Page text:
Our quick recoveries have also been possible by having a great group of coaches and cheerleaders in our corner. Being accepted into the DMZ – the top university business incubator in North America – has helped us build up our team members and coaches. At the DMZ we have access to co-working space, advisors, business services, education, and most importantly other startups.

4. Don’t bail on the trail.

Having big, hairy, audacious goals is important but learning how to create a framework for achieving these goals, taking them one step at a time and sticking with it has been crucial.

It is easy to get taken off course by shinny objects and ending up in big, muddy pits that absorb our time, resources and energy and ultimately don’t contribute to our goals. While building healthSwapp, it has been important to find our path and stick with it no matter how challenging the terrain becomes or what else gets thrown our way.

5. Death stink and leaky water bottles.

Death stink - That slight but noticeable sense that something’s definitely not right. Don’t ignore it, it only gets worse.

We, as physiotherapists, take so many courses and are constantly seeking new knowledge in order to improve patient care. But, if we aren’t able to transfer this knowledge to our patients efficiently and effectively, then this knowledge becomes obsolete.

Just like pouring water into a leaky bottle, a significant amount of the knowledge we transfer to our patients is often lost due to our outdated methods of communication.

Currently, we don’t know what our patients do when they leave the clinic, and we know that our clinical sessions are just the tip of the iceberg. If our patients don’t understand or follow our instructions, chances are our efforts in the clinic will have minimal effect on improving their condition.

I believe that technology can bridge this gap by changing the way that we communicate and follow-up with our patients. By giving patients convenient access to their physiotherapy programs from their practitioner rather than Dr. Google, and the opportunity to track how much they’ve done, we can become even more powerful allies in their recovery.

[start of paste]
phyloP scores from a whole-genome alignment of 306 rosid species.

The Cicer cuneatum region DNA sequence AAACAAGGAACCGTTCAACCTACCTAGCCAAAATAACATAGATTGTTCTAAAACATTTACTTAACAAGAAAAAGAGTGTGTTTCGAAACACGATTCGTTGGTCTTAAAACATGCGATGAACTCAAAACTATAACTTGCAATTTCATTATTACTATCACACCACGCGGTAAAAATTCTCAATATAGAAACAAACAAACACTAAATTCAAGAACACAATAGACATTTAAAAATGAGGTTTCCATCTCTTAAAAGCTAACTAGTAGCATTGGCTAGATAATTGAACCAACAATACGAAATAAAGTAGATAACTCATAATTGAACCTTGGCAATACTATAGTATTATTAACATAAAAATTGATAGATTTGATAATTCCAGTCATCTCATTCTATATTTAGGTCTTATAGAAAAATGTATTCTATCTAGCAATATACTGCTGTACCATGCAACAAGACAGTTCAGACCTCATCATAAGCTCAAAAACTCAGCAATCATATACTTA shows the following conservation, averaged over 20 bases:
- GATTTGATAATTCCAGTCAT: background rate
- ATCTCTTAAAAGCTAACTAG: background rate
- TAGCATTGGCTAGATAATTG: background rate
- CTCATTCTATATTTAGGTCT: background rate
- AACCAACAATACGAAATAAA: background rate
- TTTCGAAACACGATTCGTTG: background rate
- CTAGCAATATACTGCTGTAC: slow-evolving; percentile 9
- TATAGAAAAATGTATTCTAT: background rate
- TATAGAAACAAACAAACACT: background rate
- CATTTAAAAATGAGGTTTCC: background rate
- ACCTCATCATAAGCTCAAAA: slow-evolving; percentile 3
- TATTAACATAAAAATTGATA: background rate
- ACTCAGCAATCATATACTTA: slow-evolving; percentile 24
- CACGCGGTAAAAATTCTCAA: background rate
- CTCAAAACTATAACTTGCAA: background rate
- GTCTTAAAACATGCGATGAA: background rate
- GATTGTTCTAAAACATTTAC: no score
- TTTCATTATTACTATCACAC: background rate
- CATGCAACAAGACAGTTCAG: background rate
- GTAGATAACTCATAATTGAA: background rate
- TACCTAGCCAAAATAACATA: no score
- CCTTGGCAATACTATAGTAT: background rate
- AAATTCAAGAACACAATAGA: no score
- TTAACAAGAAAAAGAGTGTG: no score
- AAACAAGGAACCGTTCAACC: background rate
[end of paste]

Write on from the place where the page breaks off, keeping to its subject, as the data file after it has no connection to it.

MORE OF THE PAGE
Physiotherapists are well-positioned to become critical contributors to the healthcare revolution – whether it’s by testing a new solution, implementing technology in practice and helping others learn how to use it, creating your own solution, joining a startup on their journey or contributing to the discussion online or in conferences like this one.

Building the technology and proving that it can improve patient outcomes is the first step. The process of incorporating it successfully into our practices in a way that both complements our treatment and improves our workflow is a much larger mountain to climb. I’m excited to be apart of this journey with you and I look forward to all of the challenges that we will face along the way.

Conclusion

This potential future for our profession is how I’ve kept my passion for physiotherapy. I’m on a mission to bring innovation and technology to the profession that I love because I believe whether it’s physiotherapy or camping I should leave everything a little bit better than I found it.

 

Maggie Bergeron, PT, Co-Founder Embodia

Maggie Bergeron PT, Co-Founder Embodia

Maggie graduated from McMaster University with a Masters of Physiotherapy in 2009 and spent the first five years of her career working in five different private clinics. Frustrated with clinic policies and constantly having to rebuild her patient caseload each time she switched clinics, Maggie decided to open her own practice in the east end of Toronto and, at the same, build a solution that would keep her connected to her patients.

Embodia was born in 2014 and since then has grown to provide digital home exercise prescription and online continuing education to more than 6000 physiotherapists globally.